Nearly one year after her daughter was killed in a hit-and-run on Grand Concourse, Ruth Santos is taking it upon herself to actively seek out the guilty driver.
“The person who did this is still out there,” says Santos.
Her daughter, Yvette Diaz, was crossing the street at the intersection of East 165th Street and the Concourse at nearly 5 a.m. on November 15, 2009, when a driver ran a red light and left her in the street.
That evening, Yvette, 28, and her little sister Ruth Fernandes, 20 at the time, were out celebrating the birthday of one of Ruth’s friends.
They returned to the house at 1:30 a.m. but decided to go back out to a second party. Yvette rented a Zipcar; she was a member of the service, which has some vehicles available on the Concourse at any time.
She drove her sister to the party and by 4:30 a.m. they were back in the neighborhood safely, parking the auto. At 4:52 a.m., Yvette was struck by a motorist.
Santos, who still lives at the apartment located mere steps from where Yvette died, said that there were other family members living with her at the time of the accident. However, since then, everyone moved out because the pain is too much for them. “Every time we look out the window or walk out the building, we see this little shrine we made, and it’s very difficult,” she explained.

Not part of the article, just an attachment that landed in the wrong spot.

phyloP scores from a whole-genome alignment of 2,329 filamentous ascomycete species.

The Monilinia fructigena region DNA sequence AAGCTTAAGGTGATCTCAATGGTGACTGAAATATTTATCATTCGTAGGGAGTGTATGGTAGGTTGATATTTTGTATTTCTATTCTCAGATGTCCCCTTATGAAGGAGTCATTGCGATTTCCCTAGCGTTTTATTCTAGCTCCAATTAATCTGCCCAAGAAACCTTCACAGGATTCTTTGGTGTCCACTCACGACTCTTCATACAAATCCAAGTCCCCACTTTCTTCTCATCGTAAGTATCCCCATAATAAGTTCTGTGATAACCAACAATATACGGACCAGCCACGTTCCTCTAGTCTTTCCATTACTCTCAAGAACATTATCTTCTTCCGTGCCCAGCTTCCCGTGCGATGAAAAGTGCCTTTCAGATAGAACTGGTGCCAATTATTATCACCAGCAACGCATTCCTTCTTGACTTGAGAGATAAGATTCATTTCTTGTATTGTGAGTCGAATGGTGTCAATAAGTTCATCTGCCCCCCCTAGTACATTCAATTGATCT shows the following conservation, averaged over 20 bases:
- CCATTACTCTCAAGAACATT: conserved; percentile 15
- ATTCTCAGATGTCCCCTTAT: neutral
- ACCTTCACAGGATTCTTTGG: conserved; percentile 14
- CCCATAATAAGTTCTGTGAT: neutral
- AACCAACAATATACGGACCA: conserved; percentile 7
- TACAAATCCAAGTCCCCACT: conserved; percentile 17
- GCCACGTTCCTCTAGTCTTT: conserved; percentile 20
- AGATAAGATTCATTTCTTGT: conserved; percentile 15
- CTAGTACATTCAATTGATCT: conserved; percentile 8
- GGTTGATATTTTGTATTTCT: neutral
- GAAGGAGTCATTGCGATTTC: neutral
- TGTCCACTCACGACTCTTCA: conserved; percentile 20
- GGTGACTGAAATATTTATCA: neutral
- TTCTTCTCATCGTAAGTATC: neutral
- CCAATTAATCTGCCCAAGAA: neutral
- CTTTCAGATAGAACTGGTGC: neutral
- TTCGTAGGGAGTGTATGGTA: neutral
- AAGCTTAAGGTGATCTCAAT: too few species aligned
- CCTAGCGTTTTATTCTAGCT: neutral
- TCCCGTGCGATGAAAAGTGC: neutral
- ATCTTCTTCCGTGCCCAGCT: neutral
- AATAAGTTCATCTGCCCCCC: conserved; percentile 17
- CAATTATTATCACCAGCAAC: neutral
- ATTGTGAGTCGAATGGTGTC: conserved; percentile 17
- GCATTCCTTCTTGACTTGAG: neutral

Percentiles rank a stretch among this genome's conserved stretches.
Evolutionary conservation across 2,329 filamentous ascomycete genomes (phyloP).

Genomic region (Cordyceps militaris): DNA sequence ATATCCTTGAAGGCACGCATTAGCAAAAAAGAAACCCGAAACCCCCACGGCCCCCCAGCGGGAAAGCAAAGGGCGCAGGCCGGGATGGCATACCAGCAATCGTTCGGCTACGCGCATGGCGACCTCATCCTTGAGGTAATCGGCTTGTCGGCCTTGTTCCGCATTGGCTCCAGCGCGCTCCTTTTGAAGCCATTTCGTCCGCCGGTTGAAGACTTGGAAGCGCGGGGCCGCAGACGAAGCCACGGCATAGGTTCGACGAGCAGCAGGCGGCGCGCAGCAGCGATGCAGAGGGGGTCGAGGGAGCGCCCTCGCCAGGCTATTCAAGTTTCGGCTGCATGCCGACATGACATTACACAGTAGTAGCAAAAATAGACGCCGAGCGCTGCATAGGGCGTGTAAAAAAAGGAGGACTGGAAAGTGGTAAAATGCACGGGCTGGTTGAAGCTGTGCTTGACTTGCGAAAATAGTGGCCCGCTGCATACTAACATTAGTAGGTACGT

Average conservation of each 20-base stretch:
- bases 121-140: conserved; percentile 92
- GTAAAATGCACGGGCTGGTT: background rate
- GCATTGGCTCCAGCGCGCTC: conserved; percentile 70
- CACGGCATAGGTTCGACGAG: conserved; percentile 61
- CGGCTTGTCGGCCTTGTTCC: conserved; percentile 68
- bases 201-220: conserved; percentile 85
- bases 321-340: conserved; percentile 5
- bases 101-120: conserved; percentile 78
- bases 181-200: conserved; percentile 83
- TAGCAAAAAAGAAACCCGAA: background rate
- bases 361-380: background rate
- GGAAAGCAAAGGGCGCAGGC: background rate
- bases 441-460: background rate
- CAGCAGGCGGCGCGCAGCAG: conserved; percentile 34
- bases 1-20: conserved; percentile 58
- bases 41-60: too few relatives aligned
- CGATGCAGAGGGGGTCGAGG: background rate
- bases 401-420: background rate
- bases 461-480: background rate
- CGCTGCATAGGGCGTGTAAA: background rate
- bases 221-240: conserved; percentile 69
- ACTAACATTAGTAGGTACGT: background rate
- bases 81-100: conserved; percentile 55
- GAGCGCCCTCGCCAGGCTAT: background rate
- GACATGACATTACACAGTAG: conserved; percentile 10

Santos has begun making hundreds of copies of the same police poster that has existed since the time of the accident, and she is posting them all over the borough as well as going door-to-door with the flyers.
She also sent letters to community leaders looking for help, including the borough president’s office, but has not heard back. She wants them to know about hit-and-run drivers, a phenomenon she says can seem, at times, common in the Bronx. She knows of other parents who have lost children in similar circumstances, in the same area.
The police poster advertises a REWARD and reads: “Crime Stoppers will pay up to $2,000 in cash for information leading to the arrest and indictment of the person(s) responsible for the following crime” before describing when and where Yvette Diaz was killed.
Santos said, “I want to get the word out there because if we don’t, whoever did this will think we have forgotten about my daughter’s death. But I don’t want that. Our pain is still so powerful.”